VESTNIK ARHEOLOGII ANTROPOLOGII I ETNOGRAFII ¹ 1 (36) (2017)
The Evenks of the Lower Irtysh valley: a small community on the periphery of the ethnic area
Adaev V.N.(Tyumen, Russian Federation)
The paper presents the first compilationof information on the history and culture of the Evenks of the Lower Irtysh valley. Comparison of different information sources allowed to argue on reasonable grounds that several Evenk family groups named Likhachev and consist of 20–30 individuals migrated from Turukhansky Krai to the Demyanka-river and Turtas-river valleys in the last decades of the 19th century. The migration was caused by the need of finding unoccupied hunting grounds. The migrants were initially characterized by well-preserved traditional culture, they led a nomadic existence and relied primarily on transport reindeer herding and hunting. The easy penetration of this community into the territory, which was already populated by other Siberian ethnic groups, was due to their occupation of vacant areas of watershed swamps. Being small-numbered the Evenk migrants were compelled to look for marriage partners among neighboring ethnic groups from the very beginning of their relocation. By the end of the 20th century, they lost their language and almost all of their traditional ethnic characteristics. However, their ethnic identity persisted, due to a specific set of strong cultural boundaries, the composition of which have been evolved over time.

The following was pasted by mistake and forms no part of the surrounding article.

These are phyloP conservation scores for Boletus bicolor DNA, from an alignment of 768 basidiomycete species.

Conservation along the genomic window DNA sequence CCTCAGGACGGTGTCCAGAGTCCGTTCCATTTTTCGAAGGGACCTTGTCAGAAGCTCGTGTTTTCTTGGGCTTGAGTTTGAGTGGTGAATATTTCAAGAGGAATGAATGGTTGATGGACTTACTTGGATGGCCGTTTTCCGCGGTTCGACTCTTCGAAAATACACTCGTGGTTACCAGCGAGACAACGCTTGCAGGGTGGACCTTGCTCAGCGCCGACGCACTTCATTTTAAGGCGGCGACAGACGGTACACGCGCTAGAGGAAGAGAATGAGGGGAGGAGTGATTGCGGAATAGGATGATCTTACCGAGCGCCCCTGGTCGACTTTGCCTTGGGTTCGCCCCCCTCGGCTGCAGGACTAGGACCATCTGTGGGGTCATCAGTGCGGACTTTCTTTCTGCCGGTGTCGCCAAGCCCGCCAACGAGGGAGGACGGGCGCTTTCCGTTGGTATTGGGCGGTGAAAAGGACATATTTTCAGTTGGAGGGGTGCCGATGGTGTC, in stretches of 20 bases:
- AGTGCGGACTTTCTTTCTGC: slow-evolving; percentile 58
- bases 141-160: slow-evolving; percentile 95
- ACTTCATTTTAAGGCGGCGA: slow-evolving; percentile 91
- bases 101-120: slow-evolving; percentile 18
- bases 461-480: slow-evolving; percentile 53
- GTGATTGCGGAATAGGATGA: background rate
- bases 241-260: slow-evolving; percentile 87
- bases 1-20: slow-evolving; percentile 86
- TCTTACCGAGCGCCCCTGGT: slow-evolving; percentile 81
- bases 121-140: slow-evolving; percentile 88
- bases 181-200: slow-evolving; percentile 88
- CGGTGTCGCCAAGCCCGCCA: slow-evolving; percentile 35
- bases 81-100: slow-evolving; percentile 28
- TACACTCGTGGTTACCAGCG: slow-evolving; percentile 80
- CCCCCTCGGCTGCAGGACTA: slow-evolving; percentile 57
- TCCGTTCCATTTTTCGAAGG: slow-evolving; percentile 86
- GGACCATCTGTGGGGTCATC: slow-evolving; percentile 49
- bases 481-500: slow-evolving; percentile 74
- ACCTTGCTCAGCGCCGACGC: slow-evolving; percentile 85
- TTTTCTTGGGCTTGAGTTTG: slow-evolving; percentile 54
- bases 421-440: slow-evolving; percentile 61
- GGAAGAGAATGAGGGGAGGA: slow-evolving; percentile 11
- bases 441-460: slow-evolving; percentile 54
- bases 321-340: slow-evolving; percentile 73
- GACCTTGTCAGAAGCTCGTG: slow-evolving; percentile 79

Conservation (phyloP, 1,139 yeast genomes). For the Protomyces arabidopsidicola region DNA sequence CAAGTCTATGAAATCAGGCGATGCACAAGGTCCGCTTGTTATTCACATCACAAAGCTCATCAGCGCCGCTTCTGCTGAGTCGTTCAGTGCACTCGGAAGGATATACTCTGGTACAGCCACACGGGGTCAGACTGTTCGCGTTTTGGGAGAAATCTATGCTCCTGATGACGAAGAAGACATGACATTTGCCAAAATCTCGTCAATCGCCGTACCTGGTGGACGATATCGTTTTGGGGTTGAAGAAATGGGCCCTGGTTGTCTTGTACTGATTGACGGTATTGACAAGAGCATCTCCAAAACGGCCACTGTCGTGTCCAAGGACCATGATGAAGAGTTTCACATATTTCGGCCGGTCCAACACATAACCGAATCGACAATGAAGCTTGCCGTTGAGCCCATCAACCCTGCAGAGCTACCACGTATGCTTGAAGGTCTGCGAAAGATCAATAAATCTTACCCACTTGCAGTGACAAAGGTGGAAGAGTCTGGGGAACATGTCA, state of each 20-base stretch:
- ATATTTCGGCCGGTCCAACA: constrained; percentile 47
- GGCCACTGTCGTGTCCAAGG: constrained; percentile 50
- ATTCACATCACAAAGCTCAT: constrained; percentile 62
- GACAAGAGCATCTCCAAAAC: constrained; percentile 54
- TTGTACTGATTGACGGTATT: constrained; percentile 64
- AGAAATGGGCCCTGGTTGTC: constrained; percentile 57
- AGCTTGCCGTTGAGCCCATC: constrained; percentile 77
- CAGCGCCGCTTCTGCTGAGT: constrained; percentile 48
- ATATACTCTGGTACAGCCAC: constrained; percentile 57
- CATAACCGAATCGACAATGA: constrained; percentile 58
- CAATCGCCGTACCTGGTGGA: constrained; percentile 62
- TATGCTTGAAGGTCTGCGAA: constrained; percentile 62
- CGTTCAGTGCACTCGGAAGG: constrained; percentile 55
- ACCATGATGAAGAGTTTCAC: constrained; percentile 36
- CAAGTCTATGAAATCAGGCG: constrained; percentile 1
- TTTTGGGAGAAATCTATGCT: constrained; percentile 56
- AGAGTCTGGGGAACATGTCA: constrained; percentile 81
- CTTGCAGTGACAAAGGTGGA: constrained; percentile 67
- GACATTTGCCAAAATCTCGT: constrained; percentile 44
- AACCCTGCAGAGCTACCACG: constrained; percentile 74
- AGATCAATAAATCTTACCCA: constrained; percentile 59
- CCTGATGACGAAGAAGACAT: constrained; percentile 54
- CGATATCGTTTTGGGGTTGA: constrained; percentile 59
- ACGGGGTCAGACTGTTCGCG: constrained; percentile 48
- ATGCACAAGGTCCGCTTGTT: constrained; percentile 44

Key words: Western Siberia, ethnic identity, cultural boundaries, migration, nomads, taiga reindeer husbandry.
Institute of Problems of Development of the North, Siberian Branch, Russian Academy of Sciences, Malygin st., 86, Tyumen, 625003, Russian Federation